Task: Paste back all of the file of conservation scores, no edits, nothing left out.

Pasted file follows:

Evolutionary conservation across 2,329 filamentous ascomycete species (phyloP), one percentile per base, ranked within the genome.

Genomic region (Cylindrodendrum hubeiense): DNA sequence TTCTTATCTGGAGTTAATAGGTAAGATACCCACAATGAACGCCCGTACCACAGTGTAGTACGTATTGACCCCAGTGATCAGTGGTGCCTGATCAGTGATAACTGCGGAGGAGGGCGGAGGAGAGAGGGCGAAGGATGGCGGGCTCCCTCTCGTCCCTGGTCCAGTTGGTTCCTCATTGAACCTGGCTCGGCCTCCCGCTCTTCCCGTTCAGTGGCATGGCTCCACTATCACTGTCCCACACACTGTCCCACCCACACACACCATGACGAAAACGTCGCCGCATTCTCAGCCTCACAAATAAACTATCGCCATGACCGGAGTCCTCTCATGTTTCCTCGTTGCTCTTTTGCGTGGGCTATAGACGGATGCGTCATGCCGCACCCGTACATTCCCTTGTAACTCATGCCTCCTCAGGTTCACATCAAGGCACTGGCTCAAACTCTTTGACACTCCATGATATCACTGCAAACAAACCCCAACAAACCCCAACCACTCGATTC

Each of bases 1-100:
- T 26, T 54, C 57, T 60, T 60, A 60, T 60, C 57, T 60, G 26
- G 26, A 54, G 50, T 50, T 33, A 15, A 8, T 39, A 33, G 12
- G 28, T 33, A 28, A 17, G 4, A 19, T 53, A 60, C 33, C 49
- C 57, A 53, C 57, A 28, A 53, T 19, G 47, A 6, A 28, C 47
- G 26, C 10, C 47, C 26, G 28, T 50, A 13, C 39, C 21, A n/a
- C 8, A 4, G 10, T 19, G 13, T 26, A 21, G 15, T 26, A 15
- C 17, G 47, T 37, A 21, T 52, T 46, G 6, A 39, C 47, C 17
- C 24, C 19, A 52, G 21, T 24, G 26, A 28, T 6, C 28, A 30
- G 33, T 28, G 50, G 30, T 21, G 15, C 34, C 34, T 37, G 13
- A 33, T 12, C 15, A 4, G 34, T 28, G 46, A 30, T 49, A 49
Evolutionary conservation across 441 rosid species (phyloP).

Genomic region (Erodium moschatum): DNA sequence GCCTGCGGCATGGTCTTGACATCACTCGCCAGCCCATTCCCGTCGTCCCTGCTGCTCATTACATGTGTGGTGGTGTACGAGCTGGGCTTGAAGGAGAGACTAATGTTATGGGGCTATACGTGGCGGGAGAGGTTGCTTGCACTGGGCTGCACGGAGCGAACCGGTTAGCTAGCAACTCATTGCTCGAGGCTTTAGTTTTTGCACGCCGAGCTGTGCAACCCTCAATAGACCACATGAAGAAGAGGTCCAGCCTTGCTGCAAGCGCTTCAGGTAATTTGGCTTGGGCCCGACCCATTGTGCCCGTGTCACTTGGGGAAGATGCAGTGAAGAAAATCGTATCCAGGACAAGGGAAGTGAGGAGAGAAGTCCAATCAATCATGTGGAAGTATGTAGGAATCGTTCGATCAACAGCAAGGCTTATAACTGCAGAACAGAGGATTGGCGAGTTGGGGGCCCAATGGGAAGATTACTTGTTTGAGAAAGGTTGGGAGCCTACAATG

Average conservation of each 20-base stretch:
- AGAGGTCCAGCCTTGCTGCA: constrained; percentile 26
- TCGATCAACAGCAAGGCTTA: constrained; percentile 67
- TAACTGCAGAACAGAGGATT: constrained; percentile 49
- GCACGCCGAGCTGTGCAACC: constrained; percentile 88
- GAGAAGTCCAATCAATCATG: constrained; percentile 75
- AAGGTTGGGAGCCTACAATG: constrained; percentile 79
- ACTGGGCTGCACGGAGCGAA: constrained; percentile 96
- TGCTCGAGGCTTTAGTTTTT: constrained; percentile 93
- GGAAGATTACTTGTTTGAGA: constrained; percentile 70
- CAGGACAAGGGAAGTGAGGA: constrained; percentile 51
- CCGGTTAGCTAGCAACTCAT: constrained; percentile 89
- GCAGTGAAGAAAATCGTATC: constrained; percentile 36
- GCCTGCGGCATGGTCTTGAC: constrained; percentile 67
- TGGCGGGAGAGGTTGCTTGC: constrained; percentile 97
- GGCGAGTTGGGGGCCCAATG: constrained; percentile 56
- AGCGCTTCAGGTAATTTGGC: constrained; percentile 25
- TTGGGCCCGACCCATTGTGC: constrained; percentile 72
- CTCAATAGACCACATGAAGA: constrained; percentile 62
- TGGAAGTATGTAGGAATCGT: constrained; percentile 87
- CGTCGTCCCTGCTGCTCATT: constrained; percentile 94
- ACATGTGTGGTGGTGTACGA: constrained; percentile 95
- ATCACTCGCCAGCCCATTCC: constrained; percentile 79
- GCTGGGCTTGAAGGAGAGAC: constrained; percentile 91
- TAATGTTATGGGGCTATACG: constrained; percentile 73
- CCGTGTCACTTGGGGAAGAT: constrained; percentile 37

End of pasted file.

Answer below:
Evolutionary conservation across 2,329 filamentous ascomycete species (phyloP), one percentile per base, ranked within the genome.

Genomic region (Cylindrodendrum hubeiense): DNA sequence TTCTTATCTGGAGTTAATAGGTAAGATACCCACAATGAACGCCCGTACCACAGTGTAGTACGTATTGACCCCAGTGATCAGTGGTGCCTGATCAGTGATAACTGCGGAGGAGGGCGGAGGAGAGAGGGCGAAGGATGGCGGGCTCCCTCTCGTCCCTGGTCCAGTTGGTTCCTCATTGAACCTGGCTCGGCCTCCCGCTCTTCCCGTTCAGTGGCATGGCTCCACTATCACTGTCCCACACACTGTCCCACCCACACACACCATGACGAAAACGTCGCCGCATTCTCAGCCTCACAAATAAACTATCGCCATGACCGGAGTCCTCTCATGTTTCCTCGTTGCTCTTTTGCGTGGGCTATAGACGGATGCGTCATGCCGCACCCGTACATTCCCTTGTAACTCATGCCTCCTCAGGTTCACATCAAGGCACTGGCTCAAACTCTTTGACACTCCATGATATCACTGCAAACAAACCCCAACAAACCCCAACCACTCGATTC

Each of bases 1-100:
- T 26, T 54, C 57, T 60, T 60, A 60, T 60, C 57, T 60, G 26
- G 26, A 54, G 50, T 50, T 33, A 15, A 8, T 39, A 33, G 12
- G 28, T 33, A 28, A 17, G 4, A 19, T 53, A 60, C 33, C 49
- C 57, A 53, C 57, A 28, A 53, T 19, G 47, A 6, A 28, C 47
- G 26, C 10, C 47, C 26, G 28, T 50, A 13, C 39, C 21, A n/a
- C 8, A 4, G 10, T 19, G 13, T 26, A 21, G 15, T 26, A 15
- C 17, G 47, T 37, A 21, T 52, T 46, G 6, A 39, C 47, C 17
- C 24, C 19, A 52, G 21, T 24, G 26, A 28, T 6, C 28, A 30
- G 33, T 28, G 50, G 30, T 21, G 15, C 34, C 34, T 37, G 13
- A 33, T 12, C 15, A 4, G 34, T 28, G 46, A 30, T 49, A 49
Evolutionary conservation across 441 rosid species (phyloP).

Genomic region (Erodium moschatum): DNA sequence GCCTGCGGCATGGTCTTGACATCACTCGCCAGCCCATTCCCGTCGTCCCTGCTGCTCATTACATGTGTGGTGGTGTACGAGCTGGGCTTGAAGGAGAGACTAATGTTATGGGGCTATACGTGGCGGGAGAGGTTGCTTGCACTGGGCTGCACGGAGCGAACCGGTTAGCTAGCAACTCATTGCTCGAGGCTTTAGTTTTTGCACGCCGAGCTGTGCAACCCTCAATAGACCACATGAAGAAGAGGTCCAGCCTTGCTGCAAGCGCTTCAGGTAATTTGGCTTGGGCCCGACCCATTGTGCCCGTGTCACTTGGGGAAGATGCAGTGAAGAAAATCGTATCCAGGACAAGGGAAGTGAGGAGAGAAGTCCAATCAATCATGTGGAAGTATGTAGGAATCGTTCGATCAACAGCAAGGCTTATAACTGCAGAACAGAGGATTGGCGAGTTGGGGGCCCAATGGGAAGATTACTTGTTTGAGAAAGGTTGGGAGCCTACAATG

Average conservation of each 20-base stretch:
- AGAGGTCCAGCCTTGCTGCA: constrained; percentile 26
- TCGATCAACAGCAAGGCTTA: constrained; percentile 67
- TAACTGCAGAACAGAGGATT: constrained; percentile 49
- GCACGCCGAGCTGTGCAACC: constrained; percentile 88
- GAGAAGTCCAATCAATCATG: constrained; percentile 75
- AAGGTTGGGAGCCTACAATG: constrained; percentile 79
- ACTGGGCTGCACGGAGCGAA: constrained; percentile 96
- TGCTCGAGGCTTTAGTTTTT: constrained; percentile 93
- GGAAGATTACTTGTTTGAGA: constrained; percentile 70
- CAGGACAAGGGAAGTGAGGA: constrained; percentile 51
- CCGGTTAGCTAGCAACTCAT: constrained; percentile 89
- GCAGTGAAGAAAATCGTATC: constrained; percentile 36
- GCCTGCGGCATGGTCTTGAC: constrained; percentile 67
- TGGCGGGAGAGGTTGCTTGC: constrained; percentile 97
- GGCGAGTTGGGGGCCCAATG: constrained; percentile 56
- AGCGCTTCAGGTAATTTGGC: constrained; percentile 25
- TTGGGCCCGACCCATTGTGC: constrained; percentile 72
- CTCAATAGACCACATGAAGA: constrained; percentile 62
- TGGAAGTATGTAGGAATCGT: constrained; percentile 87
- CGTCGTCCCTGCTGCTCATT: constrained; percentile 94
- ACATGTGTGGTGGTGTACGA: constrained; percentile 95
- ATCACTCGCCAGCCCATTCC: constrained; percentile 79
- GCTGGGCTTGAAGGAGAGAC: constrained; percentile 91
- TAATGTTATGGGGCTATACG: constrained; percentile 73
- CCGTGTCACTTGGGGAAGAT: constrained; percentile 37